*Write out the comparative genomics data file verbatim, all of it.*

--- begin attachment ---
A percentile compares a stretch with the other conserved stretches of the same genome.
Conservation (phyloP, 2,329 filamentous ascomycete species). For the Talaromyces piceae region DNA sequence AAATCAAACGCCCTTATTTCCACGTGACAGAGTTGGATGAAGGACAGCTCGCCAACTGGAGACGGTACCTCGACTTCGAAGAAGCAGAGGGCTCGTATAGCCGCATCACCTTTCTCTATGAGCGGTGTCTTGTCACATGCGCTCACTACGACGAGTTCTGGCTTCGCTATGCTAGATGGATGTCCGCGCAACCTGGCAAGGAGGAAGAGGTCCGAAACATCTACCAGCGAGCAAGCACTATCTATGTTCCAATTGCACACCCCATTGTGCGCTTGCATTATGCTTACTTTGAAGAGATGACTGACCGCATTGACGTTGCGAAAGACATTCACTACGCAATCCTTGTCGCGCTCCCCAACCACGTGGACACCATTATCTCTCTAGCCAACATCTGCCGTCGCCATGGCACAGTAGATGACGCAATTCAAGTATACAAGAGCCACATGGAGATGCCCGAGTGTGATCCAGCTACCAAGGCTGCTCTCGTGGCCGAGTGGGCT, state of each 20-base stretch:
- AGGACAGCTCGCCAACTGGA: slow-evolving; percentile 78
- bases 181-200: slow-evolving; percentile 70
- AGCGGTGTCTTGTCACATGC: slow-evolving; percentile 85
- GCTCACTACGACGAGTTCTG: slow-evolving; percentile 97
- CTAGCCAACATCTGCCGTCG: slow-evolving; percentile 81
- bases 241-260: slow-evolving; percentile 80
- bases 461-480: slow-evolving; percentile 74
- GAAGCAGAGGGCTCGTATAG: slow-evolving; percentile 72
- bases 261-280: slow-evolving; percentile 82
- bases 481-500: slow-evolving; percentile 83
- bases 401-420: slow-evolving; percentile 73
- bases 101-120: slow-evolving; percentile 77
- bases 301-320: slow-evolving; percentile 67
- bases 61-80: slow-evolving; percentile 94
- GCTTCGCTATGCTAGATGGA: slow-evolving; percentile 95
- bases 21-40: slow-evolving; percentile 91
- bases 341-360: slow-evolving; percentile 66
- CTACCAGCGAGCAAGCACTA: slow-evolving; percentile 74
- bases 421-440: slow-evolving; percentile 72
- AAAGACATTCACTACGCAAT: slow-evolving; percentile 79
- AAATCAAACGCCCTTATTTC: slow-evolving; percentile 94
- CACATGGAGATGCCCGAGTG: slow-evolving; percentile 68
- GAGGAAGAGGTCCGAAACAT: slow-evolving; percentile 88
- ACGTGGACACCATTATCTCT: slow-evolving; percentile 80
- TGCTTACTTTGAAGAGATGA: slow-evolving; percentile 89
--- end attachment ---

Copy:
A percentile compares a stretch with the other conserved stretches of the same genome.
Conservation (phyloP, 2,329 filamentous ascomycete species). For the Talaromyces piceae region DNA sequence AAATCAAACGCCCTTATTTCCACGTGACAGAGTTGGATGAAGGACAGCTCGCCAACTGGAGACGGTACCTCGACTTCGAAGAAGCAGAGGGCTCGTATAGCCGCATCACCTTTCTCTATGAGCGGTGTCTTGTCACATGCGCTCACTACGACGAGTTCTGGCTTCGCTATGCTAGATGGATGTCCGCGCAACCTGGCAAGGAGGAAGAGGTCCGAAACATCTACCAGCGAGCAAGCACTATCTATGTTCCAATTGCACACCCCATTGTGCGCTTGCATTATGCTTACTTTGAAGAGATGACTGACCGCATTGACGTTGCGAAAGACATTCACTACGCAATCCTTGTCGCGCTCCCCAACCACGTGGACACCATTATCTCTCTAGCCAACATCTGCCGTCGCCATGGCACAGTAGATGACGCAATTCAAGTATACAAGAGCCACATGGAGATGCCCGAGTGTGATCCAGCTACCAAGGCTGCTCTCGTGGCCGAGTGGGCT, state of each 20-base stretch:
- AGGACAGCTCGCCAACTGGA: slow-evolving; percentile 78
- bases 181-200: slow-evolving; percentile 70
- AGCGGTGTCTTGTCACATGC: slow-evolving; percentile 85
- GCTCACTACGACGAGTTCTG: slow-evolving; percentile 97
- CTAGCCAACATCTGCCGTCG: slow-evolving; percentile 81
- bases 241-260: slow-evolving; percentile 80
- bases 461-480: slow-evolving; percentile 74
- GAAGCAGAGGGCTCGTATAG: slow-evolving; percentile 72
- bases 261-280: slow-evolving; percentile 82
- bases 481-500: slow-evolving; percentile 83
- bases 401-420: slow-evolving; percentile 73
- bases 101-120: slow-evolving; percentile 77
- bases 301-320: slow-evolving; percentile 67
- bases 61-80: slow-evolving; percentile 94
- GCTTCGCTATGCTAGATGGA: slow-evolving; percentile 95
- bases 21-40: slow-evolving; percentile 91
- bases 341-360: slow-evolving; percentile 66
- CTACCAGCGAGCAAGCACTA: slow-evolving; percentile 74
- bases 421-440: slow-evolving; percentile 72
- AAAGACATTCACTACGCAAT: slow-evolving; percentile 79
- AAATCAAACGCCCTTATTTC: slow-evolving; percentile 94
- CACATGGAGATGCCCGAGTG: slow-evolving; percentile 68
- GAGGAAGAGGTCCGAAACAT: slow-evolving; percentile 88
- ACGTGGACACCATTATCTCT: slow-evolving; percentile 80
- TGCTTACTTTGAAGAGATGA: slow-evolving; percentile 89